Gray Stone adds new online sports broadcasts
With the growth of new technology allowing sports to be streamed worldwide on the Internet, high schools in North Carolina have joined the trend.
Gray Stone Day, having added a camera in Singletary Gym several years ago allowing fans to watch the game while enjoying, concessions in the lunch area, recently kicked off a new basketball broadcast.
As part of the National Federation of High School’s online broadcasting network, Gray Stone students as part of a sports marketing class will get the opportunity to broadcast more games.
The Knight have been providing games online in volleyball season but with sounds of the games as the only audio to accompany the video.
In the case of Gray Stone’s recent varsity doubleheader against Chatham Central, two students, Grayson Jones and Spencer Chandler provided play-by-play and color commentary for the games between the Knights and Bears.
For Jones, speaking to an audience was a step outside of his comfort zone.
“I was a little excited because I really enjoy basketball, and I was eager to talk about a game that I love on a platform like that. So, really, it was a mix of emotions,” Jones said.
Jones and his fellow group members as part of the marketing class were tasked with figuring out the technological needs for a live streaming sportscast.
Knights athletic director Jeff Morris, who teaches the class, helped the students get the necessary equipment.
“Our goal for this semester was to get the tech set up and test it so it would sync with the NHFS Network,” Morris said.
“Now that we have that working, we will build some interest and give students exposure to live broadcasting. This is an industry in which our students have expressed an interest and we are taking baby steps to make this available to them.”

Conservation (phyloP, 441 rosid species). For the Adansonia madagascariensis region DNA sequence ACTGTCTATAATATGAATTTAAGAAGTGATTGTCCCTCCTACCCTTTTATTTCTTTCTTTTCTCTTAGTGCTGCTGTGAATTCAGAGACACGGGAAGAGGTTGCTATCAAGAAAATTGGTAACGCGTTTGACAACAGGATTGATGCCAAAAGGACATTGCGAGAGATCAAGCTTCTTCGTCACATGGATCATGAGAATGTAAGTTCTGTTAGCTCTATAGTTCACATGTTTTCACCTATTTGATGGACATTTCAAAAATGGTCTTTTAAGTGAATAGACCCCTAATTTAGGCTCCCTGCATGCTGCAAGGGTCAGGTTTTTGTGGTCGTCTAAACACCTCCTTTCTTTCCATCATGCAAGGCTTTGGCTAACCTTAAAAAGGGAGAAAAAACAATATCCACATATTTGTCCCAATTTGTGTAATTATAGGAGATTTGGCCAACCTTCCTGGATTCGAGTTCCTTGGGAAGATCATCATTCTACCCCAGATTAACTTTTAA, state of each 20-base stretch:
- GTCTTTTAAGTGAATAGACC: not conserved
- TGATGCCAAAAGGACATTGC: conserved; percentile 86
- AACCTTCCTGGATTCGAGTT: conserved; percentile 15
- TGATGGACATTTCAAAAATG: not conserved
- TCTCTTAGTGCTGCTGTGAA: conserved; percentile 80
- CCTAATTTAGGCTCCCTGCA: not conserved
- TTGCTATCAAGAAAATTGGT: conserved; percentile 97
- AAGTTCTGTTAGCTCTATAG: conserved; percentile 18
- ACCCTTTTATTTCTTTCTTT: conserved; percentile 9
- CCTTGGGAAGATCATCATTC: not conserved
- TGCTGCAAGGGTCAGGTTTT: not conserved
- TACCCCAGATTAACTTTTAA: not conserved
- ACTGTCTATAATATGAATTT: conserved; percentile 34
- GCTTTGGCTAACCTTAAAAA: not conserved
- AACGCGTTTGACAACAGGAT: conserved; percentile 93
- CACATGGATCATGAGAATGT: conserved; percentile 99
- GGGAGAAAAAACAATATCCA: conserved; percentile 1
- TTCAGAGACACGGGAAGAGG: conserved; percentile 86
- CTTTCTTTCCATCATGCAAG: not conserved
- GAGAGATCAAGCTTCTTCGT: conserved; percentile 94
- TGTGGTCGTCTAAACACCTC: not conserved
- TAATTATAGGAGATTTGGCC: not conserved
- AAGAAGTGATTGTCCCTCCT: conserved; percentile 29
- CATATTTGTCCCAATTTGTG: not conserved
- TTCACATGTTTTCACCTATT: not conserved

A practice run-through at a game a week before offline was really helpful, Jones said.
“It helped me become more comfortable with hearing myself and my co-commentator through the headset. It also helped me get a feel for the rhythm you need to speak in for the broadcast,” Jones said.
He added he was nervous about any missteps because it was live but said in the future both he and Chandler would work on better pacing and being more exciting.
“When I was first asked to do the broadcast I was extremely excited. I have done podcasting in the past so I wasn’t as nervous,” Chandler said.
“I had never done it live though so I was slightly nervous knowing that there was no editing things out if I messed up. I knew, though, that Grayson and I both knew basketball well and we work well together so that made things easier.”
Chandler added he did not do much to prepare for broadcasting the game except to refresh himself on the duties of a color commentator.
Hosting two podcasts also helped him to broadcast the game.
“I have become used to speaking into a microphone without being about to see who I am talking to. This was more like a podcast than I thought it would be,” Chandler said.
“I think Grayson and I both did well. I would hope that we could continue doing this and that maybe we could even expand the broadcast to other sports in the future.”
Jones said in the future the group hopes to be able to display the score on the broadcast as well as getting the word out about the broadcast to grow the fan base online.
Sports Editor Charles Curcio can be reached at email@example.com, 704-983-1361 or via Twitter (@charles_curcio).